Looking for office rental space in Kansas City? Give Kathy Woodward at DDI Commercial a call at 913-685-4100 for information on our available spaces or to set up a tour!


3 Indicators That Your Business Needs to Move Out of the Home and Into an Office Rental Space in Kansas City

3 Indicators That Your Business Needs to Move Out of the Home and Into an Office Rental Space in Kansas City

Moving from the home office to a real office space is a big but positive transition for small business. Consider these three indicators that your small business might be ready to relocate, as outlined in the article “When is it time to move out of the home office?

#1 You can no longer tell work from home.

Has your office clutter started to take over your entire house? It might be time to move on, even if it is just finding a storage facility or outsourcing your mail. But these could also be indicators that your business is growing and needs more space. You might also find that at the same time your work is literally invading your home life, it might also be invading the mentality of being home. If the lines are becoming blurred between work time and home time, it might do you and your family some good to find a new physical space for your work. On the flip-side, home might be affecting work in the form of distractions. You might find yourself more productive in an office space. The initial expense of the space might be a worthwhile investment for your increase in productivity.

#2 You need to have serious client meetings.

While some businesses thrive in a casual home environment, such as daycares, tutoring or even home spas, it can seem unprofessional for other types of businesses to meet with clients in a home, especially if your home is located far from the business center of the city.

#3 You can’t do it all by yourself any more.

It might be possible to hire a few staff members at home, but things can become crowded quickly when a home becomes an office space and not just a family based business. Consider whether you’re ready to share your kitchen and bathrooms, or what will happen if your kids need to stay home from school. The need to hire staff can be a good sign for a business, so if you expect this growth to continue and doyou think you can budget for a space, it might be a good time to move.

There our variety of office space options available to small business owners, so take your time and look for one that makes the most financial and business sense for you.

If you’re looking for a small office lease in Kansas City, give Kathy Woodward at DDI Commercial a call at 913-685-4100 find out about our available office space.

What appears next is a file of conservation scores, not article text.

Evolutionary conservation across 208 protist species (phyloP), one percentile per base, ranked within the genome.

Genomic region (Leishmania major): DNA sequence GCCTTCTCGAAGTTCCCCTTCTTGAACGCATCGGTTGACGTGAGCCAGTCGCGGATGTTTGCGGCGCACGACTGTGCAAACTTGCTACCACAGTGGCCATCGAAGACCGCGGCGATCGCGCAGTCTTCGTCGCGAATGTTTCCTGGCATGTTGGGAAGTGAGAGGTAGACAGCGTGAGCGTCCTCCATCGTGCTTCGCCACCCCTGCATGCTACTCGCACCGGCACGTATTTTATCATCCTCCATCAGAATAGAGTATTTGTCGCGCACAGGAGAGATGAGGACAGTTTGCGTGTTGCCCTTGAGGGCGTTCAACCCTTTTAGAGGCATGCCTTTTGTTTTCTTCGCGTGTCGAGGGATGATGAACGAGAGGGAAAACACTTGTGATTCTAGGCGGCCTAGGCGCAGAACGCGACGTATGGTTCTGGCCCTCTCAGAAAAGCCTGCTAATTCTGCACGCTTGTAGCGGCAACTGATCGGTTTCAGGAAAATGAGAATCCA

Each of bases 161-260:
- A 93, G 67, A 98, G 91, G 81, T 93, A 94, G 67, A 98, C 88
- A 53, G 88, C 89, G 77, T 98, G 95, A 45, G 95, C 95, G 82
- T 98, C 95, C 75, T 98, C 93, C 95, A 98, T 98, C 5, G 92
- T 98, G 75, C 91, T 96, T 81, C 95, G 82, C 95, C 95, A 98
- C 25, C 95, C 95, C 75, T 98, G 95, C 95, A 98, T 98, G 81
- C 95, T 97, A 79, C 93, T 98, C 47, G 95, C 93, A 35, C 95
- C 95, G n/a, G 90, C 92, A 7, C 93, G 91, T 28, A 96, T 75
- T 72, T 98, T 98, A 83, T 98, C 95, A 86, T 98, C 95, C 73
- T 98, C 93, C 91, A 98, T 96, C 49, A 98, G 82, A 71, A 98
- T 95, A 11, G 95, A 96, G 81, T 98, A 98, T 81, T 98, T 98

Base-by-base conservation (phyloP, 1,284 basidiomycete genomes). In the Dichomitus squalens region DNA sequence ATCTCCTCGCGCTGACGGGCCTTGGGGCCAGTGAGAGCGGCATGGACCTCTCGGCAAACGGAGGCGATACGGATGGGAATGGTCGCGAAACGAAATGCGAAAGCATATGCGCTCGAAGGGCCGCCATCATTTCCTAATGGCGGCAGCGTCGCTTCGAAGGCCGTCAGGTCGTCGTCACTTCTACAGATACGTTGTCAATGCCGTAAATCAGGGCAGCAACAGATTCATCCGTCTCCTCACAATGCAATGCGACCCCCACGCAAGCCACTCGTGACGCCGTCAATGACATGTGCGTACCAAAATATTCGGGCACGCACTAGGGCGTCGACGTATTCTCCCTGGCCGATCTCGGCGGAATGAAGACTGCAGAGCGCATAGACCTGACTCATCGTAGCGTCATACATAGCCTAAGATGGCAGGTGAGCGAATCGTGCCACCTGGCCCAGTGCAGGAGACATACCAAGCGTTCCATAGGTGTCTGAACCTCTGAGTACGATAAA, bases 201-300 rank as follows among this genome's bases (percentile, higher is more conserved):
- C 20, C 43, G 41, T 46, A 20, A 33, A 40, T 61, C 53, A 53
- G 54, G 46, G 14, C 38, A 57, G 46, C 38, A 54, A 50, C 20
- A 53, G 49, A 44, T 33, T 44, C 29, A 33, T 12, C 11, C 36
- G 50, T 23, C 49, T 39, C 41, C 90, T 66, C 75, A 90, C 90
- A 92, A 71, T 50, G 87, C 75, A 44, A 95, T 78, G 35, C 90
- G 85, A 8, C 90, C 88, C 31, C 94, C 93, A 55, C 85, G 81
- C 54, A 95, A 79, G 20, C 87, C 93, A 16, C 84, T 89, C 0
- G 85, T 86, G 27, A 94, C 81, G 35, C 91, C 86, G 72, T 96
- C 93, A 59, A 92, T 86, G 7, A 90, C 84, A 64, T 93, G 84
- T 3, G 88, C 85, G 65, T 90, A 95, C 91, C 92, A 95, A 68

Create a Checklist for Your Small Business in a New Office Rental Space in Kansas City

Small business owners tend to be more successful the more organized they are with determining and executing their start-up needs. Before actually putting a business plan into action, it is important to make a checklist that includes financing, business registration, legal work such as licenses and permits, and leasing a space.  Think about what order these things need to happen in, such as creating a business plan in order to apply for a loan and registering a business with the necessary government offices before applying for a banking account.  Here are some tips for what to include on a checklist of essential steps to getting a small business up and running, as suggested in the article “Setting Up a Small Business”:

#1 Business Plan

The absolute first step in setting up a small business is creating a business plan, which will serve as a road map showing how you will get financing; how your budget will be organized into money for leasing, licenses and permits, employee costs, advertising, improvements and build outs to a space; and your overall vision for how your business will operate and generate profit.

#2 Finances

Once you have an idea of what your budget will look like, the next step is to get the necessary loans to start your business.  A good place to look is through the Small Business Administration, which keeps a list of recommended commercial lenders for start-ups.

#3 Hiring and Employee Expenses

Employee wages and benefits can be one of the biggest expenses for small businesses.  The hiring process is time consuming and can involve a little bit of a financial investment on your part to look into candidates’ legal backgrounds and references.  The expenses of paying employees—benefits included—must be factored into your initial operating expense plans.

#4 Registering Your Business

In order to establish your business legally, it is necessary to register with the correct government agencies. There are several options for how a small business can form: a corporation, a sole proprietorship, a limited liability partnership (LLP), or a limited liability company (LLC).  An Article of Incorporation is necessary for a corporation, while LLCs and LLPs require Articles of Formation or Organization.  All of these articles must be filed with the state, and a business’s name must also be registered with the county or state of location. Finally, in order to be able to open a business banking account and register for federal taxes, a start up has to apply for a federal Employer Identification Number (EIN) through the IRS.

#5 Rent or Buy?

The next step to establishing a small business is finding a space in which to operate.  If you are hiring employees, it is likely that you will not have enough space for them in your home, so it will be necessary to find a commercial space in which to operate.  Most small business owners choose to rent instead of buy to save on initial costs.  Many small businesses opt for Triple Net (NNN) Lease, in which lessees pay for space by the square foot and also pay for a portion of maintenance needs and property taxes.

#6 Storage